As of early May, drought conditions intensified across much of Ethiopia, leading to deteriorating food security as water and pasture resources diminish. To date, the February to May gu/genna and belg rains have produced below normal precipitation. Scarce rains compound the poor food security situation in southern and southeastern pastoral and agro-pastoral areas. The USAID-funded Famine Early Warning System Network (FEWS NET) expects the current food security situation to persist through June and deteriorate from July to September. On April 12, in response to the developing drought in the south and southeastern portions of the country, the Government of the Federal Democratic Republic of Ethiopia (GFDRE) issued a revised version of the February 2011 Humanitarian Requirements Document (HRD). The revised HRD increased the estimated number of beneficiaries requiring food and other relief assistance in Somali Region and parts of lowland Oromiya and Southern Nations, Nationalities, and People’s (SNNP) regions. Approximately 3.1 million people require emergency food assistance throughout Ethiopia from January through June 2011, including more than 2 million individuals in Somali, Oromiya, and SNNP regions, according to the GFDRE. The revised HRD identifies $75 million in food and other humanitarian needs during April and May in the southern and southeastern drought-affected regions. In addition, the GFDRE announced plans to conduct a multi-agency national needs assessment in early May instead of July as previously scheduled.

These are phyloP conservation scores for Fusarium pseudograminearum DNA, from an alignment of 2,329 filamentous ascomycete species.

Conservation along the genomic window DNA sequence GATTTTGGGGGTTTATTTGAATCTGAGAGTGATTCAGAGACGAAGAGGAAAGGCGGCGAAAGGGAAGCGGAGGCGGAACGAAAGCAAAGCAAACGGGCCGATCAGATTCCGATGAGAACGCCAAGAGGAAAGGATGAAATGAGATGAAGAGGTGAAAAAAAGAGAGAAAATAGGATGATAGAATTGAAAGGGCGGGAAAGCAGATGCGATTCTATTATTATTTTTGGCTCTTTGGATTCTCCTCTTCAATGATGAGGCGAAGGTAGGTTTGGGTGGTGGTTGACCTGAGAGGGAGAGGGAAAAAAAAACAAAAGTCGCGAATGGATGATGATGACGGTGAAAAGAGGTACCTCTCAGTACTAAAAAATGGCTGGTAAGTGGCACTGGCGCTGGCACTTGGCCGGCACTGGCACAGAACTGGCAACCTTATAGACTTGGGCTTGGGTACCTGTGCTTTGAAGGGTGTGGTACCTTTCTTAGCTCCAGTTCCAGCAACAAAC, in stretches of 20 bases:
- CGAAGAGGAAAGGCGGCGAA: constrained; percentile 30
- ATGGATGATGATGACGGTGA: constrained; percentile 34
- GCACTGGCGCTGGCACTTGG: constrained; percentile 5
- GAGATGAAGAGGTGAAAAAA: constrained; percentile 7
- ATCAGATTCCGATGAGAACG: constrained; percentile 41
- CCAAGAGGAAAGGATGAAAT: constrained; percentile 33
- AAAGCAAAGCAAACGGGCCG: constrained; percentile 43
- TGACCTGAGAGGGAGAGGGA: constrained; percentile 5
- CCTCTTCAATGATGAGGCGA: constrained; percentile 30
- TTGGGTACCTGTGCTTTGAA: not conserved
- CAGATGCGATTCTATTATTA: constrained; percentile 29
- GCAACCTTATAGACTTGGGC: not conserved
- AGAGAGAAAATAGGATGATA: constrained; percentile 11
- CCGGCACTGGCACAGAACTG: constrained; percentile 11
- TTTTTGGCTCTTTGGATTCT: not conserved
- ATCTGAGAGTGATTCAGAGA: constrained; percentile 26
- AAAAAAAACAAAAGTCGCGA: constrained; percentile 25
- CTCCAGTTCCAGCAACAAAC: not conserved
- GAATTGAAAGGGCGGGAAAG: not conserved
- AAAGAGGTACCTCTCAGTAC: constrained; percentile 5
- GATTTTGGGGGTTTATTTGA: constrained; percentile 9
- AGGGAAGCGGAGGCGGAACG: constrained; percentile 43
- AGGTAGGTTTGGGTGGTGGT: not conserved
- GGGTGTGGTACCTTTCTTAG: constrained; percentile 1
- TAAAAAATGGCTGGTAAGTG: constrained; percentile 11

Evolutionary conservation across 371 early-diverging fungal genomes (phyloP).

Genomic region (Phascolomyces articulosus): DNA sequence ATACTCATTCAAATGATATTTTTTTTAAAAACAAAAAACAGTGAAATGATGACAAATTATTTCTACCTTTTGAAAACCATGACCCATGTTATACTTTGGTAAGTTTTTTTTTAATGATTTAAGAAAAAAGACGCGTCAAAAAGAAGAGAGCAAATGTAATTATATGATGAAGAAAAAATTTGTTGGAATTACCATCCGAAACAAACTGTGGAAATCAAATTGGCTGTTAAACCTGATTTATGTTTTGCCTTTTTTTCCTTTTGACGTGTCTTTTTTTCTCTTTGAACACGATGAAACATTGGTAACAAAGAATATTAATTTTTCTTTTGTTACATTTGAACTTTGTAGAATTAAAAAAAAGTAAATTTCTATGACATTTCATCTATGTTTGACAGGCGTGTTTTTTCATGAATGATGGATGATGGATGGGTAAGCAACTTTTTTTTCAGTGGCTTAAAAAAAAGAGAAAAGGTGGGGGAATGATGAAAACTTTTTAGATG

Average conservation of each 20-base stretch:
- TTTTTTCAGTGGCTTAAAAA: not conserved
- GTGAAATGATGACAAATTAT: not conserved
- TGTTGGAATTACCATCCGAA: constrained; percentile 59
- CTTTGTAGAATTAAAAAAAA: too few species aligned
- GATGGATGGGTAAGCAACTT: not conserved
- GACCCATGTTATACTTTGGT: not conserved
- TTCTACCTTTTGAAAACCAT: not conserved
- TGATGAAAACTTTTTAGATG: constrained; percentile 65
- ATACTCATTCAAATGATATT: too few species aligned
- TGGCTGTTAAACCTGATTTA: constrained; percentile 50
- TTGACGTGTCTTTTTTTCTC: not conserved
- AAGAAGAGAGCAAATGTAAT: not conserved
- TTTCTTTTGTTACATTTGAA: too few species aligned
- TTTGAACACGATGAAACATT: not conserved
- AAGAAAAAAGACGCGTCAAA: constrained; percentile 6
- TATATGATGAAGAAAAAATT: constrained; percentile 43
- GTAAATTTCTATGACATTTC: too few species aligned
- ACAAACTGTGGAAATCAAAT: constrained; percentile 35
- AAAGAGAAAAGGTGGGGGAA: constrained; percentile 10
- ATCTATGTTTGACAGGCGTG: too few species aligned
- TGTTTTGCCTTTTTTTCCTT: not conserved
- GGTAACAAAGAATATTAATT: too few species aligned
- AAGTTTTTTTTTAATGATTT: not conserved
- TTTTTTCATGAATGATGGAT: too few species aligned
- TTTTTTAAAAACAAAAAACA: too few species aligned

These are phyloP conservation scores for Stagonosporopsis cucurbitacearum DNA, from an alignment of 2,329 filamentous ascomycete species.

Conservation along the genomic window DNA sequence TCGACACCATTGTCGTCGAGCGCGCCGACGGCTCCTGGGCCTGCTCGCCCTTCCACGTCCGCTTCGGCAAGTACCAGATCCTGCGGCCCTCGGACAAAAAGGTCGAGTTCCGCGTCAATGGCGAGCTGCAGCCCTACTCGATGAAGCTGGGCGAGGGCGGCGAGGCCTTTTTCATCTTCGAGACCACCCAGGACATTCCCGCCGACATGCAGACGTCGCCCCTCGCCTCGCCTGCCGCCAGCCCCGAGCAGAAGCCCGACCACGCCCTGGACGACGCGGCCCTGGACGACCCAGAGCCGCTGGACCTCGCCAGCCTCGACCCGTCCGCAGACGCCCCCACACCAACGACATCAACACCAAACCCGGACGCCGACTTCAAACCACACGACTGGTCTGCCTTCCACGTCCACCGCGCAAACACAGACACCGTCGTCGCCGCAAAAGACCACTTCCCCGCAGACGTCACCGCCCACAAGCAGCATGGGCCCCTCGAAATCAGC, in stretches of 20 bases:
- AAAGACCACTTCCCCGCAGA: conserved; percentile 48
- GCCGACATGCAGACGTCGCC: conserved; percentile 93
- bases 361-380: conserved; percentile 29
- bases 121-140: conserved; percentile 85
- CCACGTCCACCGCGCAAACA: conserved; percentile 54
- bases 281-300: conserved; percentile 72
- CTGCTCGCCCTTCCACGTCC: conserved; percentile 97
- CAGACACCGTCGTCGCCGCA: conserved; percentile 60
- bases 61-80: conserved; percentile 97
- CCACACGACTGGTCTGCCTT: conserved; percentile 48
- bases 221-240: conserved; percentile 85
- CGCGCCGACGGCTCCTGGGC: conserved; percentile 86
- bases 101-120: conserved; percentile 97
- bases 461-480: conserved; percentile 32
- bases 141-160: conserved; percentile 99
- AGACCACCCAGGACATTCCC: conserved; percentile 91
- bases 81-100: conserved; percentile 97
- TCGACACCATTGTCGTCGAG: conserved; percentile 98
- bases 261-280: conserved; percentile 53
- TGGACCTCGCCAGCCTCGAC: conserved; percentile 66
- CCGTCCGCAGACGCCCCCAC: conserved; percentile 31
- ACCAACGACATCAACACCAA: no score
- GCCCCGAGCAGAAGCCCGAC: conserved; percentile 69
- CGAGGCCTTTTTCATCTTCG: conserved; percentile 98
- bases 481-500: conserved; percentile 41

More than 12,200 Somali refugees crossed into Ethiopia from January through March, an increase when compared to the same period in 2010, according to the Office of the U.N. High Commissioner for Refugees (UNHCR). Both refugee camps hosting Somalis near Dolo Odo town were nearing the 30,000 person maximum capacity as of early April, and UNHCR has appealed for resources to construct a third camp, according the U.N. World Food Program (WFP).
From March 24 to 26, USAID representatives conducted a field assessment in Somali Region, documenting significant water shortages. During a separate March 29 to April 1 fact-finding visit to Somali Region, USAID’s Office of Food for Peace (USAID/FFP) staff confirmed the efficiency of WFP’s food relief operation and identified the need for additional food aid resources if drought conditions continue to worsen.
To date in FY 2011, USAID/OFDA has provided more than $9.6 million to support nutrition, agriculture and food security, and water, sanitation, and hygiene (WASH) interventions, as well as logistics and relief commodities and humanitarian coordination and information management in Ethiopia.